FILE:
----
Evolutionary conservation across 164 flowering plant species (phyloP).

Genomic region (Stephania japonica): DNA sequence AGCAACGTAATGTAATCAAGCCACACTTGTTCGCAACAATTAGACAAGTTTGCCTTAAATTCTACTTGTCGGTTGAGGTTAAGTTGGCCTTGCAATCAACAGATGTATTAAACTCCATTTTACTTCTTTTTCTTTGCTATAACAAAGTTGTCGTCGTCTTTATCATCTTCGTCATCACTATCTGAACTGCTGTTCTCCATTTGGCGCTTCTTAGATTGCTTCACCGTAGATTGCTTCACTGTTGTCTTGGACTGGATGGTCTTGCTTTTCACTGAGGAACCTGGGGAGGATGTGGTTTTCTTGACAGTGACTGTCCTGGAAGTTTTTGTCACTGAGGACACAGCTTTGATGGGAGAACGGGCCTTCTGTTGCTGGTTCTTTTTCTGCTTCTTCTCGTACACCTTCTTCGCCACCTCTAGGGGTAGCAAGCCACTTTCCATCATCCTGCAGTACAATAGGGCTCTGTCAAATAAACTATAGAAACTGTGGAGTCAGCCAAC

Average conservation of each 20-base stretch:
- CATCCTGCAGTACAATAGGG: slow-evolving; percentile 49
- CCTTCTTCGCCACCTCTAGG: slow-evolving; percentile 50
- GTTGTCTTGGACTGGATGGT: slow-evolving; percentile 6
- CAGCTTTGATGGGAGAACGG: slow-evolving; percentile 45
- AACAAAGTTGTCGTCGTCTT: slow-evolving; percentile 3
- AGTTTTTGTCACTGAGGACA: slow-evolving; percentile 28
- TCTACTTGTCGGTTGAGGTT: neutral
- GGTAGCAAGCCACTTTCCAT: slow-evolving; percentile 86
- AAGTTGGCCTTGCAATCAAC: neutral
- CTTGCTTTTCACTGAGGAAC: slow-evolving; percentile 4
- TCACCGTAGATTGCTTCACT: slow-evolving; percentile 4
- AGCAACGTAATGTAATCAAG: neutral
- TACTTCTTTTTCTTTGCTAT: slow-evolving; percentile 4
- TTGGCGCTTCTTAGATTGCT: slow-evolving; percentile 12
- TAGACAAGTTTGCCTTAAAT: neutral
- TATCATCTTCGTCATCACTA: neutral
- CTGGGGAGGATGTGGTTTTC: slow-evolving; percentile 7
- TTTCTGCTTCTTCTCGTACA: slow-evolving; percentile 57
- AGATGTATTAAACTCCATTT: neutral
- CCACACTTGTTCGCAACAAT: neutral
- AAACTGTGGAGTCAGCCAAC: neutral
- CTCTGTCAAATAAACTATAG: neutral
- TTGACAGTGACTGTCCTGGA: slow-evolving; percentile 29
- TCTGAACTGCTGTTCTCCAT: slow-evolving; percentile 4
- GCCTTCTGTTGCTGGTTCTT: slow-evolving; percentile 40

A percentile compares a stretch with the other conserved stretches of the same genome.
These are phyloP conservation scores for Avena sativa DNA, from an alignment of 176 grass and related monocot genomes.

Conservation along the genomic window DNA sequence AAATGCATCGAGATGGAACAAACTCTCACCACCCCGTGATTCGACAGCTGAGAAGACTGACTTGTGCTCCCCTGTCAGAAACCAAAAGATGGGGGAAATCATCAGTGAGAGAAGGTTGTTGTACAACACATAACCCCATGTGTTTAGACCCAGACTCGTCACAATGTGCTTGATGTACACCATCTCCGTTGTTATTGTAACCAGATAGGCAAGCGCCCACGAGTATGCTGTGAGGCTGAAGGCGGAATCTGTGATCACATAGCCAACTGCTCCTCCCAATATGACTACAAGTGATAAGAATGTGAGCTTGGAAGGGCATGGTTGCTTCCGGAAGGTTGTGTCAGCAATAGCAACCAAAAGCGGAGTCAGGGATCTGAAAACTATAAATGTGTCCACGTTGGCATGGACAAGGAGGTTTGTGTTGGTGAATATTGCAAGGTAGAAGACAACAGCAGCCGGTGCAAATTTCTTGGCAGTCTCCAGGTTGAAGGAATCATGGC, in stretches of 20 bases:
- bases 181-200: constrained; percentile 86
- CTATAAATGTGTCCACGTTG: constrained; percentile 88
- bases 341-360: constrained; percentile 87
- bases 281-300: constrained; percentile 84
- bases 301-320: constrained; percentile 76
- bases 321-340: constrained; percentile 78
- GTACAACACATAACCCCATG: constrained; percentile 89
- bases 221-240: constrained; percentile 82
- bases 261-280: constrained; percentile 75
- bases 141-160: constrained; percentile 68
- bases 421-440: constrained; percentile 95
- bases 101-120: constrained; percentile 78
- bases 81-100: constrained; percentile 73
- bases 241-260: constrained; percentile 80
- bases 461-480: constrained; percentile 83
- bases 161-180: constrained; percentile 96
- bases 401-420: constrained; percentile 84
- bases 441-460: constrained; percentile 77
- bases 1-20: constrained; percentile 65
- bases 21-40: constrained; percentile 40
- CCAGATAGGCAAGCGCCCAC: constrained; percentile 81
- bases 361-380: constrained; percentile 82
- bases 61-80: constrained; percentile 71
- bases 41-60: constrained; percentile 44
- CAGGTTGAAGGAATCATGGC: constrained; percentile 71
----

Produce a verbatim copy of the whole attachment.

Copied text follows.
Evolutionary conservation across 164 flowering plant species (phyloP).

Genomic region (Stephania japonica): DNA sequence AGCAACGTAATGTAATCAAGCCACACTTGTTCGCAACAATTAGACAAGTTTGCCTTAAATTCTACTTGTCGGTTGAGGTTAAGTTGGCCTTGCAATCAACAGATGTATTAAACTCCATTTTACTTCTTTTTCTTTGCTATAACAAAGTTGTCGTCGTCTTTATCATCTTCGTCATCACTATCTGAACTGCTGTTCTCCATTTGGCGCTTCTTAGATTGCTTCACCGTAGATTGCTTCACTGTTGTCTTGGACTGGATGGTCTTGCTTTTCACTGAGGAACCTGGGGAGGATGTGGTTTTCTTGACAGTGACTGTCCTGGAAGTTTTTGTCACTGAGGACACAGCTTTGATGGGAGAACGGGCCTTCTGTTGCTGGTTCTTTTTCTGCTTCTTCTCGTACACCTTCTTCGCCACCTCTAGGGGTAGCAAGCCACTTTCCATCATCCTGCAGTACAATAGGGCTCTGTCAAATAAACTATAGAAACTGTGGAGTCAGCCAAC

Average conservation of each 20-base stretch:
- CATCCTGCAGTACAATAGGG: slow-evolving; percentile 49
- CCTTCTTCGCCACCTCTAGG: slow-evolving; percentile 50
- GTTGTCTTGGACTGGATGGT: slow-evolving; percentile 6
- CAGCTTTGATGGGAGAACGG: slow-evolving; percentile 45
- AACAAAGTTGTCGTCGTCTT: slow-evolving; percentile 3
- AGTTTTTGTCACTGAGGACA: slow-evolving; percentile 28
- TCTACTTGTCGGTTGAGGTT: neutral
- GGTAGCAAGCCACTTTCCAT: slow-evolving; percentile 86
- AAGTTGGCCTTGCAATCAAC: neutral
- CTTGCTTTTCACTGAGGAAC: slow-evolving; percentile 4
- TCACCGTAGATTGCTTCACT: slow-evolving; percentile 4
- AGCAACGTAATGTAATCAAG: neutral
- TACTTCTTTTTCTTTGCTAT: slow-evolving; percentile 4
- TTGGCGCTTCTTAGATTGCT: slow-evolving; percentile 12
- TAGACAAGTTTGCCTTAAAT: neutral
- TATCATCTTCGTCATCACTA: neutral
- CTGGGGAGGATGTGGTTTTC: slow-evolving; percentile 7
- TTTCTGCTTCTTCTCGTACA: slow-evolving; percentile 57
- AGATGTATTAAACTCCATTT: neutral
- CCACACTTGTTCGCAACAAT: neutral
- AAACTGTGGAGTCAGCCAAC: neutral
- CTCTGTCAAATAAACTATAG: neutral
- TTGACAGTGACTGTCCTGGA: slow-evolving; percentile 29
- TCTGAACTGCTGTTCTCCAT: slow-evolving; percentile 4
- GCCTTCTGTTGCTGGTTCTT: slow-evolving; percentile 40

A percentile compares a stretch with the other conserved stretches of the same genome.
These are phyloP conservation scores for Avena sativa DNA, from an alignment of 176 grass and related monocot genomes.

Conservation along the genomic window DNA sequence AAATGCATCGAGATGGAACAAACTCTCACCACCCCGTGATTCGACAGCTGAGAAGACTGACTTGTGCTCCCCTGTCAGAAACCAAAAGATGGGGGAAATCATCAGTGAGAGAAGGTTGTTGTACAACACATAACCCCATGTGTTTAGACCCAGACTCGTCACAATGTGCTTGATGTACACCATCTCCGTTGTTATTGTAACCAGATAGGCAAGCGCCCACGAGTATGCTGTGAGGCTGAAGGCGGAATCTGTGATCACATAGCCAACTGCTCCTCCCAATATGACTACAAGTGATAAGAATGTGAGCTTGGAAGGGCATGGTTGCTTCCGGAAGGTTGTGTCAGCAATAGCAACCAAAAGCGGAGTCAGGGATCTGAAAACTATAAATGTGTCCACGTTGGCATGGACAAGGAGGTTTGTGTTGGTGAATATTGCAAGGTAGAAGACAACAGCAGCCGGTGCAAATTTCTTGGCAGTCTCCAGGTTGAAGGAATCATGGC, in stretches of 20 bases:
- bases 181-200: constrained; percentile 86
- CTATAAATGTGTCCACGTTG: constrained; percentile 88
- bases 341-360: constrained; percentile 87
- bases 281-300: constrained; percentile 84
- bases 301-320: constrained; percentile 76
- bases 321-340: constrained; percentile 78
- GTACAACACATAACCCCATG: constrained; percentile 89
- bases 221-240: constrained; percentile 82
- bases 261-280: constrained; percentile 75
- bases 141-160: constrained; percentile 68
- bases 421-440: constrained; percentile 95
- bases 101-120: constrained; percentile 78
- bases 81-100: constrained; percentile 73
- bases 241-260: constrained; percentile 80
- bases 461-480: constrained; percentile 83
- bases 161-180: constrained; percentile 96
- bases 401-420: constrained; percentile 84
- bases 441-460: constrained; percentile 77
- bases 1-20: constrained; percentile 65
- bases 21-40: constrained; percentile 40
- CCAGATAGGCAAGCGCCCAC: constrained; percentile 81
- bases 361-380: constrained; percentile 82
- bases 61-80: constrained; percentile 71
- bases 41-60: constrained; percentile 44
- CAGGTTGAAGGAATCATGGC: constrained; percentile 71